Minnesota has yet to release results of its ruffed grouse spring drumming counts – which usually give hunters a good idea of fall hunting prospects.
But in Wisconsin, the ruffie’ populations appear to be entering a downswing, according that state’s grouse survey. The population index is down 25 percent this spring.
Both of the primary regions for grouse in the state, the central and northern forest areas, showed declines of 21 and 26 percent respectively. The only area to show an increase was the southeast, where grouse exist in only isolated areas of suitable young forest habitat and are not common.
“While this is a bit of bad news for grouse hunters, it should not be too big of a surprise,” said Brian Dhuey of the Wisconsin DNR. “We were overdue for the expected downturn.”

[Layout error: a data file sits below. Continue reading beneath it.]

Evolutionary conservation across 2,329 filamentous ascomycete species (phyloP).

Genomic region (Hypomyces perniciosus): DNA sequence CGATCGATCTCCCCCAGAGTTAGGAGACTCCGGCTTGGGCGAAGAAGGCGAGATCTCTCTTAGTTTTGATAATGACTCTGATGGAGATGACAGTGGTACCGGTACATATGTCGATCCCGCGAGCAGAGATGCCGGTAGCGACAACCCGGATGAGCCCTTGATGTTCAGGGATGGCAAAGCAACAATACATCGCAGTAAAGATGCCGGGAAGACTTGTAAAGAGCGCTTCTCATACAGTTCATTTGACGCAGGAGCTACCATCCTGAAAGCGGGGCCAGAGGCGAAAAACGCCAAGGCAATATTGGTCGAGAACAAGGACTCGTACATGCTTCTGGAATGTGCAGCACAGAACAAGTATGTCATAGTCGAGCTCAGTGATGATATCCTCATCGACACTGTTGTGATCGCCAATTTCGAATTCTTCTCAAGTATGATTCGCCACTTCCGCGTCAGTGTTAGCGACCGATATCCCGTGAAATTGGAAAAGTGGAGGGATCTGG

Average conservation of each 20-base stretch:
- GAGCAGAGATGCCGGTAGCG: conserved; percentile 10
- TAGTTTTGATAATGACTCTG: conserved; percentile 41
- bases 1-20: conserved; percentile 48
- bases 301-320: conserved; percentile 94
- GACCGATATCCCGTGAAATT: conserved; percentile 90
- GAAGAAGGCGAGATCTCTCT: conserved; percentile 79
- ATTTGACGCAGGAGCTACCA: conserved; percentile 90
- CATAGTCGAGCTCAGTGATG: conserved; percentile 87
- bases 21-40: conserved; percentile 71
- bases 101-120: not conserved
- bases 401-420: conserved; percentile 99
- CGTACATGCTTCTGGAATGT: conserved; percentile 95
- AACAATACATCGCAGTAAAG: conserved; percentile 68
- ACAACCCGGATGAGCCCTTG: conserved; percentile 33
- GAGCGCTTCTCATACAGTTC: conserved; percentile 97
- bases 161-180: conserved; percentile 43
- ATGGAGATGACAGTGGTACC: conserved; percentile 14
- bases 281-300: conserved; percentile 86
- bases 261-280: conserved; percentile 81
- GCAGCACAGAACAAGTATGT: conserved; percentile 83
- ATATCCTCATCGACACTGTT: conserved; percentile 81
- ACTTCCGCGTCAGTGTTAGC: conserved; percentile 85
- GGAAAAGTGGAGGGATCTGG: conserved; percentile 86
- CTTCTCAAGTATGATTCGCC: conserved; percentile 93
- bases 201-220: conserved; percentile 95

Ruffed grouse populations are known for their boom-to-bust cycle every nine to 11 years.
“This drop in breeding grouse was not unexpected, as grouse populations tend to be at their peak in years ending in a 9 or 0 in Wisconsin,’’ he said in a news release. “Last year we had an increase in grouse and were probably at the cyclic peak, a decline was inevitable.
“Early weather conditions are excellent for nesting and brood rearing, if we can stay normal or above for temperatures and have a bit of dry weather, we should have a pretty good brood year. I would expect that hunters will see a decline in the number of birds they see afield this fall, but areas of good cover should still hold birds.
“In years with low grouse numbers, hunters who find success are generally those willing to explore new coverts, as grouse will tend to occupy only the best habitat available and may not be found in the same areas where hunters found them in recent years,” he said.